JOURNAL OF MEDICAL INTERNET RESEARCH
2020; 22 (9): e17978
Current methods of communication between the point of injury and receiving medical facilities rely on verbal communication, supported by brief notes and the memory of the field medic. This communication can be made more complete and reliable with technologies that automatically document the actions of field medics. However, designing state-of-the-art technology for military field personnel and civilian first responders is challenging due to the barriers researchers face in accessing the environment and understanding situated actions and cognitive models employed in the field.To identify design insights for an automated sensing clinical documentation (ASCD) system, we sought to understand what information is transferred in trauma cases between prehospital and hospital personnel, and what contextual factors influence the collection, management, and handover of information in trauma cases, in both military and civilian cases.Using a multi-method approach including video review and focus groups, we developed an understanding of the information needs of trauma handoffs and the context of field documentation to inform the design of an automated sensing documentation system that uses wearables, cameras, and environmental sensors to passively infer clinical activity and automatically produce documentation.Comparing military and civilian trauma documentation and handoff, we found similarities in the types of data collected and the prioritization of information. We found that military environments involved many more contextual factors that have implications for design, such as the physical environment (eg, heat, lack of lighting, lack of power) and the potential for active combat and triage, creating additional complexity.An ineffectiveness of communication is evident in both the civilian and military worlds. We used multiple methods of inquiry to study the information needs of trauma care and handoff, and the context of medical work in the field. Our findings informed the design and evaluation of an automated documentation tool. The data illustrated the need for more accurate recordkeeping, specifically temporal aspects, during transportation, and characterized the environment in which field testing of the developed tool will take place. The employment of a systems perspective in this project produced design insights that our team would not have identified otherwise. These insights created exciting and interesting challenges for the technical team to resolve.
View details for DOI 10.2196/17978
View details for Web of Science ID 000599327200005
View details for PubMedID 32975522
View details for PubMedCentralID PMC7547393
TGF beta promotes breast cancer stem cell self-renewal through an ILEI/LIFR signaling axis
2019; 38 (20): 3794-3811
FAM3C/Interleukin-like EMT Inducer (ILEI) is an oncogenic member of the FAM3 cytokine family and serves essential roles in both epithelial-mesenchymal transition (EMT) and breast cancer metastasis. ILEI expression levels are regulated through a non-canonical TGFβ signaling pathway by 3'-UTR-mediated translational silencing at the mRNA level by hnRNP E1. TGFβ stimulation or silencing of hnRNP E1 increases ILEI translation and induces an EMT program that correlates with enhanced invasion and migration. Recently, EMT has been linked to the formation of breast cancer stem cells (BCSCs) that confer both tumor cell heterogeneity as well as chemoresistant properties. Herein, we demonstrate that hnRNP E1 knockdown significantly shifts normal mammary epithelial cells to mesenchymal BCSCs in vitro and in vivo. We further validate that modulating ILEI protein levels results in the abrogation of these phenotypes, promoting further investigation into the unknown mechanism of ILEI signaling that drives tumor progression. We identify LIFR as the receptor for ILEI, which mediates signaling through STAT3 to drive both EMT and BCSC formation. Reduction of either ILEI or LIFR protein levels results in reduced tumor growth, fewer tumor initiating cells and reduced metastasis within the hnRNP E1 knock-down cell populations in vivo. These results reveal a novel ligand-receptor complex that drives the formation of BCSCs and represents a unique target for the development of metastatic breast cancer therapies.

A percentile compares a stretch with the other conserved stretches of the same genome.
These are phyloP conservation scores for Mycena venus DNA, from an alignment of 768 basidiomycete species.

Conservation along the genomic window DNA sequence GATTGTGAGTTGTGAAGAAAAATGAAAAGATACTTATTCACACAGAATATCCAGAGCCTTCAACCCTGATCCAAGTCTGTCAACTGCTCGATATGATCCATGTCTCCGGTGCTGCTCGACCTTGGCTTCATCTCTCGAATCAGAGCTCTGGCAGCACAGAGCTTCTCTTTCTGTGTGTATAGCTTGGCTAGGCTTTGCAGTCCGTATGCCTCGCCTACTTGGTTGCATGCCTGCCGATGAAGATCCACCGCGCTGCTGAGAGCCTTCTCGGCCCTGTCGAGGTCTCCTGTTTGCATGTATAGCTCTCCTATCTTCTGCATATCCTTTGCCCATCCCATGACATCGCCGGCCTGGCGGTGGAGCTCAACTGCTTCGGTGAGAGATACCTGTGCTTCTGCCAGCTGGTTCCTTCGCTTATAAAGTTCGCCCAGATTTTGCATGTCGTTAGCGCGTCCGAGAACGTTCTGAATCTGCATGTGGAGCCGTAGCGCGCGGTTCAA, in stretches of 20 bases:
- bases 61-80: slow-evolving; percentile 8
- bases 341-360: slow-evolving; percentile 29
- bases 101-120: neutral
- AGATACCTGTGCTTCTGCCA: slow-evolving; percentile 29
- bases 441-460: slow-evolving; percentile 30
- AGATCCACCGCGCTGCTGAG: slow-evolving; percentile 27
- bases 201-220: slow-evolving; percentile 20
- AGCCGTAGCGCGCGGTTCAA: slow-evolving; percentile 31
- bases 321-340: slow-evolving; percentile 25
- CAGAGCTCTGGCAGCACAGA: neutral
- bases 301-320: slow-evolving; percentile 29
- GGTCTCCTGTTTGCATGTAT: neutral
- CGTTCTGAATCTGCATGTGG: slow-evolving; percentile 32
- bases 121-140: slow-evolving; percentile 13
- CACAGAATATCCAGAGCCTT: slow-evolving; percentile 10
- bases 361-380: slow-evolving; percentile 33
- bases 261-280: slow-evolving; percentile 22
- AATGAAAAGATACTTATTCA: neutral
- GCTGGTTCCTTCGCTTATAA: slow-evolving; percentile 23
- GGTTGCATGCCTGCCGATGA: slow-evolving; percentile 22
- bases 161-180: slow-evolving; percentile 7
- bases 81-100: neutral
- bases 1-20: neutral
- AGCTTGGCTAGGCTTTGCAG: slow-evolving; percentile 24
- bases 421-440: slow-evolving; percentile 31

View details for DOI 10.1038/s41388-019-0703-z
View details for Web of Science ID 000468035600003
View details for PubMedID 30692635
View details for PubMedCentralID PMC6525020
Feasibility Assessment of a Pre-Hospital Automated Sensing Clinical Documentation System.
AMIA ... Annual Symposium proceedings. AMIA Symposium
2019; 2019: 248-257
Clinical documentation in the pre-hospital setting is challenged by limited resources and fast-paced, high-acuity. Military and civilian medics are responsible for performing procedures and treatments to stabilize the patient, while transporting the injured to a trauma facility. Upon arrival, medics typically give a verbal report from memory or informal source of documentation such as a glove or piece of tape. The development of an automated documentation system would increase the accuracy and amount of information that is relayed to the receiving physicians. This paper discusses the 12-week deployment of an Automated Sensing Clinical Documentation (ASCD) system among the Nashville Fire Department EMS paramedics. The paper examines the data collection methods, operational challenges, and perceptions surrounding real-life deployment of the system. Our preliminary results suggest that the ASCD system is feasible for use in the pre-hospital setting, and it revealed several barriers and their solutions.
View details for PubMedID 32308817
View details for PubMedCentralID PMC7153144